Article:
March 9, 2011

The Prisoner (I)

 "The Burghers of Calais," detail of hands

My hand has one gesture left:
to push things away.
From the rock dampness drips
on old stones.

This dripping is all I can hear.
My heart keeps pace
with the drops falling
and sinks away with them.

If the drops fall faster
an animal might come to drink.
Somewhere it is brighter than this—
but what do we know.

New Poems


  1. This one comes as a surprise, from the one who takes everything inside, he now can only push away. I find it very beautiful, in its melancholy.At such a moment of distance, to write such listening lines.

    I feel the image. First, to push away with the hand, almost involuntary it seems to me. Then that motion becomes water dripping, and that is also a separation, but it is a letting go. It isn't completely passive, as there is rhythm and connection within it. And in this willful letting go, comes hope in the last stanza! Oh, an animal might come and drink, receive something, even from such stillness and melancholy. And that brightens the prospect, doesn't it.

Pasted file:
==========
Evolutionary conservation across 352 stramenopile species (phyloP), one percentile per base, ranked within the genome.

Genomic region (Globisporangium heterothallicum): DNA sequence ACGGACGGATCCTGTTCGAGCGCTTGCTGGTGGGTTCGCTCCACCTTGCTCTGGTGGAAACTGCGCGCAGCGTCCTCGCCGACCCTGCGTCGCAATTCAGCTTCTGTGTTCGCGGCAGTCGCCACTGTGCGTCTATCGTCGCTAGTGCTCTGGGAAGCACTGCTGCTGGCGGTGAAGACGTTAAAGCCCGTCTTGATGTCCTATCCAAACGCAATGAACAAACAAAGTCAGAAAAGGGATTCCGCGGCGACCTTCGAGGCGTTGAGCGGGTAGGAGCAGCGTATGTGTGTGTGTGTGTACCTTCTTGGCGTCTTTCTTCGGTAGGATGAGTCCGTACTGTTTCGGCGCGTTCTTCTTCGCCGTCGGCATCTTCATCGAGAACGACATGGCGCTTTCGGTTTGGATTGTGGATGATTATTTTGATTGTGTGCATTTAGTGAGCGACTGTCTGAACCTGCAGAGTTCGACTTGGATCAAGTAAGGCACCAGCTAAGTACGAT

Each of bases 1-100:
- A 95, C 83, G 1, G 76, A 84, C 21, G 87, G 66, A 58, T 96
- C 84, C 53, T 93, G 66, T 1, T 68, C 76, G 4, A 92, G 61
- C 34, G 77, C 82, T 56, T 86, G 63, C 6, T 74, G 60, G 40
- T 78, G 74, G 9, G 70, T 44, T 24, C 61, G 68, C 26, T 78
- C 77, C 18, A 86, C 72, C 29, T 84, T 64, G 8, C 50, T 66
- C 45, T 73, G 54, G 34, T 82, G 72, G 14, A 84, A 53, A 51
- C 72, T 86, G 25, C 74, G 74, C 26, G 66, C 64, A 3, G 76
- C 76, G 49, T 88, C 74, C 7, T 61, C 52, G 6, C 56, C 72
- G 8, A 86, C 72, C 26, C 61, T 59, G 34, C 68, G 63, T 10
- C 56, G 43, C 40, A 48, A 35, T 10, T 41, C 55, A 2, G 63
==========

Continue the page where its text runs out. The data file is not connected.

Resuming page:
I just love this.

  2. Lovely commentary, Ruth.

    Something seems to haunt Rilke here. That the dripping is on "old" stones makes me wonder if there is perhaps some business he has not attended to, that seems to be all he can think about now that all else is pushed away. And that his heart is "keeping pace" with that dripping - how constant it is, how loud in his ears it must be - and yet "sinks away" as the water itself evaporates, leaving him no time or opportunity. Then that urgency evoked in the dripping faster, giving the sense that there is possibility after all.

  3. there are days we all want to push away from the renlently drippings in our lives.

  4. This is one of Rilke's truly great poems. By a strange coincidence, I was blogging about it myself yesterday ( Thanks for a great blog here


"Everything is blooming most recklessly; if it were voices instead of colors, there would be an unbelievable shrieking into the heart of the night."

~ Rainer Maria Rilke

Go ahead, bloom recklessly!